Detective series ‘Tatort’: murders on Sundays
Some people like best of all to watch the programme on their sofa at home, while some watch it in the pub, and others organise events around the programmes. This happens not only in Germany, but all over the world. The ‘Tatort’ series on the German TV channel ARD at 8:15 pm on Sundays has become a ‘must see’ for fans of detective stories, ever since 1970 when Walter Richter became the first ‘Tatort’ detective inspector Paul Trimmel, taking a ‘Taxi to Leipzig’ (the title of the first episode).
Unlike many American crime stories with shootings every minute, today’s detectives on German TV always take things at a walking pace, talking constantly on their mobile phones. So the German series is calmer, but by no means less exciting. Since ‘Tatort’ was first broadcast, the producers have obviously oriented themselves more on the detective stories of successful English writers such as Agatha Christie – always with a restricted number of suspects, a single culprit and a lot of local atmosphere. Nowadays, however, even ‘Tatort’ on Sundays has more action, for example with the new Hamburg investigator Nick Tschiller, portrayed by the successful German actor Til Schweiger since March 2013.
Hard and fast rules for ‘Tatort’ on Sundays
As a rule, ‘Tatort’ has a team of investigators who track down criminals in a certain town or region. Sometimes members of the team also have private problems, and some of them are weird characters or have particular human faults or quirks. The team members often have a special relationship because they have been together for many years, but the relationship is not always one of friendship. For instance, the Tatort duo set in the German town of Münster consists of chief commissioner Frank Thiel and the pathologist Professor Karl-Friedrich Boerne, two personalities that could not be more different. Therefore they are constantly having ‘friendly digs’ at each other – and this special humour is very popular among viewers of the ‘Münster Tatort’.
An episode of ‘Tatort’ on Sunday has to last exactly 88 minutes – generally the first victim must die after five minutes, and there are rarely more than three deaths. The plots are up-to-date and realistic; the perpetrators and their victims are usually members of the lower to upper middle class. This is also the largest difference from the other German detective series – that is also very popular abroad – called ‘Derrick’: chief inspector Stephan Derrick, played by the actor Horst Tappert from 1973 to 1998, investigated almost exclusively in the smart suburbs of Munich and proved to the ‘better off’, in just under an hour, that crime simply doesn’t pay.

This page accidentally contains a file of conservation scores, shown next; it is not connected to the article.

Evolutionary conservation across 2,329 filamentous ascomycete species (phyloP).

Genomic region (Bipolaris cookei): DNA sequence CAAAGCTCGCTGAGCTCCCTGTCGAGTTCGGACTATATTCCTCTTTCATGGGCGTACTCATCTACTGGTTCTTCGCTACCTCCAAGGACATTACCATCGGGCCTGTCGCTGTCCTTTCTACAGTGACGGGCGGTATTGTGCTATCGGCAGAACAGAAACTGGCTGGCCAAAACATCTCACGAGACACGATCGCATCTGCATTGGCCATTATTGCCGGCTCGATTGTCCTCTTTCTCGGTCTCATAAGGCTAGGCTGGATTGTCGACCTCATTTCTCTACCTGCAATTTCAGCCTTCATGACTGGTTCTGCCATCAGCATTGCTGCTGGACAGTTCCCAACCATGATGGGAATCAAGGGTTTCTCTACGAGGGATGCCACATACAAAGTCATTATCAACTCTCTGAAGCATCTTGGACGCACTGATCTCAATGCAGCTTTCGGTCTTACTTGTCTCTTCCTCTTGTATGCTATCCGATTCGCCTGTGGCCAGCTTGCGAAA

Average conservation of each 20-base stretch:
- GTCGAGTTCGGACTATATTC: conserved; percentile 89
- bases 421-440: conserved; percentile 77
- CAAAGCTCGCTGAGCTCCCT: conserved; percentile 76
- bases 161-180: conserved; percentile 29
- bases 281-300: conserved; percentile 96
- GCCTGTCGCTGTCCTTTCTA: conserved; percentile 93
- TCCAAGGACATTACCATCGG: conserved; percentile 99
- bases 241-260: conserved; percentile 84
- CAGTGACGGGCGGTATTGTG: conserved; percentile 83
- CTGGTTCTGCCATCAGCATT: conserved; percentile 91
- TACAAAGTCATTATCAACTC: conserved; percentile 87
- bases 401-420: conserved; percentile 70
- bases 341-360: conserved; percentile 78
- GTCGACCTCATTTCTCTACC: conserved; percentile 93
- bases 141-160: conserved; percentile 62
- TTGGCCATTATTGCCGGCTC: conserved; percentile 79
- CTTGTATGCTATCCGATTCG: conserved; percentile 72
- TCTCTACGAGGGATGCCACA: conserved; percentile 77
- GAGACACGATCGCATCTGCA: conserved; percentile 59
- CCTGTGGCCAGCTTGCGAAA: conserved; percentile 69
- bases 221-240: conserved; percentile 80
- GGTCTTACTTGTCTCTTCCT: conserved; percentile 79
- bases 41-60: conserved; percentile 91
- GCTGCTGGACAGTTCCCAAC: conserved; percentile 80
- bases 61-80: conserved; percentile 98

The German way, of getting closer and closer to the perpetrator rather quietly and almost imperceptibly, goes down especially well in Asian countries, but there are also dyed-in-the-wool ‘Tatort’ fans in Italy, France, Brazil and Africa. One factor enhancing the popularity of the detective series abroad is the Goethe-Institut, which regularly organises ‘Tatort’ evenings where the public join in guessing ‘who did it’ – and why.
Exceptions prove the rule
Of course, occaasionally there are exceptions to the golden rule. The actress Maria Furtwängler, for example, plays chief commissioner Charlotte Lindholm – but not in a team – she brings the criminals to justice single-handed in the German state of Lower Saxony. And the best known Tatort detective, Horst Schimanski (played by Götz George), has to be regarded as a separate phenomenon. The viewers always found Schimanski to be a rather rough-and-ready detective, hard on the outside and soft on the inside, and the character was so popular that he made it onto the cinema screen twice.
Several times the topic of a ‘Tatort’ episode was so explosive that the producers got their fingers burnt. In total there have been six episodes that were broadcast only once and then ‘locked away’ because they triggered a public outcry and in some cases even anonymous threats. One example was the episode entitled ‘Wem Ehre gebührt’ in 2007, in which the apparent suicide of a young Turkish woman growing up in the Alevi faith in Germany turns out to be a murder – perpetrated by her father. The Alevi community in Germany found this to be disparaging and publicly denounced the makers of ‘Tatort’ – with success.
‘Tatort’ detectives: who investigates where?
All the facts and figures about ‘Tatort’ on Sunday can be found on the ARD website (in German). The programme celebrated its 40th anniversary with its 781st episode ‘Wie einst Lilly’ on 28 November 2010. The detectives solving the most cases, i.e. over 60, are the Munich duo Ivo Batic und Franz Leitmayr (played by Miroslav Nemec and Udo Wachtveitl). In second place comes the ‘Tatort’ team from Ludwigshafen, and third place goes to ‘Tatort’ in Cologne.
A map of Germany of ‘who investigates where’ indicates precisely where the ‘Tatort’ detectives are hard at work. The overview of all current ‘Tatort’ commissioners shows that at present there are 21 teams (as of April 2013), including investigators in Berlin, Dortmund, Erfurt, Kiel, Leipzig, Münster, Stuttgart and Wiesbaden. Furthermore, ‘Tatort’ on Sundays is also occasionally set in Austria (chief inspector Moritz Eisner investigates in and around Vienna) or in Switzerland (with commissioner Reto Flückiger heading the ‘Leib und Leben’ department in Lucerne).
Discussion on ‘Tatort’ on Sundays in the Community